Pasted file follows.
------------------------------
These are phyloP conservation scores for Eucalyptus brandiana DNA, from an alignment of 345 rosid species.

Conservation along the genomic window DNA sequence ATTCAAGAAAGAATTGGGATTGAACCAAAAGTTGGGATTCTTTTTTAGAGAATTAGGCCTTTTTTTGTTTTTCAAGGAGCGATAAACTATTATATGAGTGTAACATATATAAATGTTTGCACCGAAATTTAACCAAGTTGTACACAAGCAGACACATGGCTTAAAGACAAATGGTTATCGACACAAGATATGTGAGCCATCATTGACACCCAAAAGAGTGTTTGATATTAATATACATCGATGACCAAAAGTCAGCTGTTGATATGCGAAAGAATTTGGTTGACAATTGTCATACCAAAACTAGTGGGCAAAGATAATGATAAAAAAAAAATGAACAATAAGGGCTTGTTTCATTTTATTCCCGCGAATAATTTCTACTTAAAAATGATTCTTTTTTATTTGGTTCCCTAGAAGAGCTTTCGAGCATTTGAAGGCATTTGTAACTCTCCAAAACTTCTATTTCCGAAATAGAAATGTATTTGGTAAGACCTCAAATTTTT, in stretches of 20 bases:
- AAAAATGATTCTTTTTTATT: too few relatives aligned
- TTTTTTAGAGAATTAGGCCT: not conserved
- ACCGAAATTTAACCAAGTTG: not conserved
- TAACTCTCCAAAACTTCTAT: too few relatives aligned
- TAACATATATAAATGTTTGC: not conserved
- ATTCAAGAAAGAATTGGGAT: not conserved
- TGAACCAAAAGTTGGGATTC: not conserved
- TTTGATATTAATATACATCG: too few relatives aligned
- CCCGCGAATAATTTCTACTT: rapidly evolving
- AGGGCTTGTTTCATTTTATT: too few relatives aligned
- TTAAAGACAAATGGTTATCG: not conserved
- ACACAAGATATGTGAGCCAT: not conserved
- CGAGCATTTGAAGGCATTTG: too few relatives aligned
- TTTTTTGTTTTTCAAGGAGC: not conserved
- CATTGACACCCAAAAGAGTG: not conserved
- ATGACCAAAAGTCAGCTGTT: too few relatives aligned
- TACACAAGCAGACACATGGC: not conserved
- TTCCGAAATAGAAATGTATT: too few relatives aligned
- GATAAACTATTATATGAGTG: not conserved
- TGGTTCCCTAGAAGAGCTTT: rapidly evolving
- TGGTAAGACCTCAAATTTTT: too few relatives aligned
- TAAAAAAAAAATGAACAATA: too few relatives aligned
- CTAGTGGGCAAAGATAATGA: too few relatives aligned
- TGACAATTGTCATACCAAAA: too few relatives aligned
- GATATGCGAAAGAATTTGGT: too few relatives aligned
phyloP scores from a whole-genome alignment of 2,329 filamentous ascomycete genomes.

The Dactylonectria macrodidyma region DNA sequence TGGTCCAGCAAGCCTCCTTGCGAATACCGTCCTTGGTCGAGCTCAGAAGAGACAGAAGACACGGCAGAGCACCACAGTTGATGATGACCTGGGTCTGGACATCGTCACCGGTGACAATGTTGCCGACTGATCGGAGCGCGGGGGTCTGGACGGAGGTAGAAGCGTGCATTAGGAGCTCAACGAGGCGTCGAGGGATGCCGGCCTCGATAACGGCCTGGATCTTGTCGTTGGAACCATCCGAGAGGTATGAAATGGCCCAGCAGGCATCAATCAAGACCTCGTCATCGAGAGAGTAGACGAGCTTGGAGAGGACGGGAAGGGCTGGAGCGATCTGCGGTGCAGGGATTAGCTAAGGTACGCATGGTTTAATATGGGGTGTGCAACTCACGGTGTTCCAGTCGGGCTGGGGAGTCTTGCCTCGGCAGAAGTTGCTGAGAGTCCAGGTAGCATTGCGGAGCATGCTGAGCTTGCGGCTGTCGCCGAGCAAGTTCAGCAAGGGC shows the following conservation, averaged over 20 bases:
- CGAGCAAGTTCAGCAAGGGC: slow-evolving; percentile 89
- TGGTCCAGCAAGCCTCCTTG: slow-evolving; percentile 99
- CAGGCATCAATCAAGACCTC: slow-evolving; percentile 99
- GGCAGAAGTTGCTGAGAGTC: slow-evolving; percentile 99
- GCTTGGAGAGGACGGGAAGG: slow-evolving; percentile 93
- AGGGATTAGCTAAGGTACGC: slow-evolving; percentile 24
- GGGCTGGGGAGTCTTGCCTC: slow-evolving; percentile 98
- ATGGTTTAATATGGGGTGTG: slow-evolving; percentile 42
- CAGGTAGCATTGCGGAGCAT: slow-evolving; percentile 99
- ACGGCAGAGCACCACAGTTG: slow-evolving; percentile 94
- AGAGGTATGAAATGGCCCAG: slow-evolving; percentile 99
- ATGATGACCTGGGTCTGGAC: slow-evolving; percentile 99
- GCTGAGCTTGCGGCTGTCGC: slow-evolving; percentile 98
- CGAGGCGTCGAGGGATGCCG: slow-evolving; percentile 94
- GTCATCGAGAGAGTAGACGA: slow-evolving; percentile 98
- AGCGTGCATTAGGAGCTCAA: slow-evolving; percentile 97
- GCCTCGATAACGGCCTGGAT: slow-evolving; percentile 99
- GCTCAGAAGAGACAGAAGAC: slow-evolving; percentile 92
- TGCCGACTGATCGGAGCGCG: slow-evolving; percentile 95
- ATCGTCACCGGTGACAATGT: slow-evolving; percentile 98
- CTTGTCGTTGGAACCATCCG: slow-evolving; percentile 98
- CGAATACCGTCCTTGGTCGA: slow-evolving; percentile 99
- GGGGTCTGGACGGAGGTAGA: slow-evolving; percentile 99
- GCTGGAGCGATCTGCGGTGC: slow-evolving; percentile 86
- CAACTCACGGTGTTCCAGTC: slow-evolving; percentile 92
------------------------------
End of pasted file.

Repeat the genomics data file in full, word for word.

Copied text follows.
These are phyloP conservation scores for Eucalyptus brandiana DNA, from an alignment of 345 rosid species.

Conservation along the genomic window DNA sequence ATTCAAGAAAGAATTGGGATTGAACCAAAAGTTGGGATTCTTTTTTAGAGAATTAGGCCTTTTTTTGTTTTTCAAGGAGCGATAAACTATTATATGAGTGTAACATATATAAATGTTTGCACCGAAATTTAACCAAGTTGTACACAAGCAGACACATGGCTTAAAGACAAATGGTTATCGACACAAGATATGTGAGCCATCATTGACACCCAAAAGAGTGTTTGATATTAATATACATCGATGACCAAAAGTCAGCTGTTGATATGCGAAAGAATTTGGTTGACAATTGTCATACCAAAACTAGTGGGCAAAGATAATGATAAAAAAAAAATGAACAATAAGGGCTTGTTTCATTTTATTCCCGCGAATAATTTCTACTTAAAAATGATTCTTTTTTATTTGGTTCCCTAGAAGAGCTTTCGAGCATTTGAAGGCATTTGTAACTCTCCAAAACTTCTATTTCCGAAATAGAAATGTATTTGGTAAGACCTCAAATTTTT, in stretches of 20 bases:
- AAAAATGATTCTTTTTTATT: too few relatives aligned
- TTTTTTAGAGAATTAGGCCT: not conserved
- ACCGAAATTTAACCAAGTTG: not conserved
- TAACTCTCCAAAACTTCTAT: too few relatives aligned
- TAACATATATAAATGTTTGC: not conserved
- ATTCAAGAAAGAATTGGGAT: not conserved
- TGAACCAAAAGTTGGGATTC: not conserved
- TTTGATATTAATATACATCG: too few relatives aligned
- CCCGCGAATAATTTCTACTT: rapidly evolving
- AGGGCTTGTTTCATTTTATT: too few relatives aligned
- TTAAAGACAAATGGTTATCG: not conserved
- ACACAAGATATGTGAGCCAT: not conserved
- CGAGCATTTGAAGGCATTTG: too few relatives aligned
- TTTTTTGTTTTTCAAGGAGC: not conserved
- CATTGACACCCAAAAGAGTG: not conserved
- ATGACCAAAAGTCAGCTGTT: too few relatives aligned
- TACACAAGCAGACACATGGC: not conserved
- TTCCGAAATAGAAATGTATT: too few relatives aligned
- GATAAACTATTATATGAGTG: not conserved
- TGGTTCCCTAGAAGAGCTTT: rapidly evolving
- TGGTAAGACCTCAAATTTTT: too few relatives aligned
- TAAAAAAAAAATGAACAATA: too few relatives aligned
- CTAGTGGGCAAAGATAATGA: too few relatives aligned
- TGACAATTGTCATACCAAAA: too few relatives aligned
- GATATGCGAAAGAATTTGGT: too few relatives aligned
phyloP scores from a whole-genome alignment of 2,329 filamentous ascomycete genomes.

The Dactylonectria macrodidyma region DNA sequence TGGTCCAGCAAGCCTCCTTGCGAATACCGTCCTTGGTCGAGCTCAGAAGAGACAGAAGACACGGCAGAGCACCACAGTTGATGATGACCTGGGTCTGGACATCGTCACCGGTGACAATGTTGCCGACTGATCGGAGCGCGGGGGTCTGGACGGAGGTAGAAGCGTGCATTAGGAGCTCAACGAGGCGTCGAGGGATGCCGGCCTCGATAACGGCCTGGATCTTGTCGTTGGAACCATCCGAGAGGTATGAAATGGCCCAGCAGGCATCAATCAAGACCTCGTCATCGAGAGAGTAGACGAGCTTGGAGAGGACGGGAAGGGCTGGAGCGATCTGCGGTGCAGGGATTAGCTAAGGTACGCATGGTTTAATATGGGGTGTGCAACTCACGGTGTTCCAGTCGGGCTGGGGAGTCTTGCCTCGGCAGAAGTTGCTGAGAGTCCAGGTAGCATTGCGGAGCATGCTGAGCTTGCGGCTGTCGCCGAGCAAGTTCAGCAAGGGC shows the following conservation, averaged over 20 bases:
- CGAGCAAGTTCAGCAAGGGC: slow-evolving; percentile 89
- TGGTCCAGCAAGCCTCCTTG: slow-evolving; percentile 99
- CAGGCATCAATCAAGACCTC: slow-evolving; percentile 99
- GGCAGAAGTTGCTGAGAGTC: slow-evolving; percentile 99
- GCTTGGAGAGGACGGGAAGG: slow-evolving; percentile 93
- AGGGATTAGCTAAGGTACGC: slow-evolving; percentile 24
- GGGCTGGGGAGTCTTGCCTC: slow-evolving; percentile 98
- ATGGTTTAATATGGGGTGTG: slow-evolving; percentile 42
- CAGGTAGCATTGCGGAGCAT: slow-evolving; percentile 99
- ACGGCAGAGCACCACAGTTG: slow-evolving; percentile 94
- AGAGGTATGAAATGGCCCAG: slow-evolving; percentile 99
- ATGATGACCTGGGTCTGGAC: slow-evolving; percentile 99
- GCTGAGCTTGCGGCTGTCGC: slow-evolving; percentile 98
- CGAGGCGTCGAGGGATGCCG: slow-evolving; percentile 94
- GTCATCGAGAGAGTAGACGA: slow-evolving; percentile 98
- AGCGTGCATTAGGAGCTCAA: slow-evolving; percentile 97
- GCCTCGATAACGGCCTGGAT: slow-evolving; percentile 99
- GCTCAGAAGAGACAGAAGAC: slow-evolving; percentile 92
- TGCCGACTGATCGGAGCGCG: slow-evolving; percentile 95
- ATCGTCACCGGTGACAATGT: slow-evolving; percentile 98
- CTTGTCGTTGGAACCATCCG: slow-evolving; percentile 98
- CGAATACCGTCCTTGGTCGA: slow-evolving; percentile 99
- GGGGTCTGGACGGAGGTAGA: slow-evolving; percentile 99
- GCTGGAGCGATCTGCGGTGC: slow-evolving; percentile 86
- CAACTCACGGTGTTCCAGTC: slow-evolving; percentile 92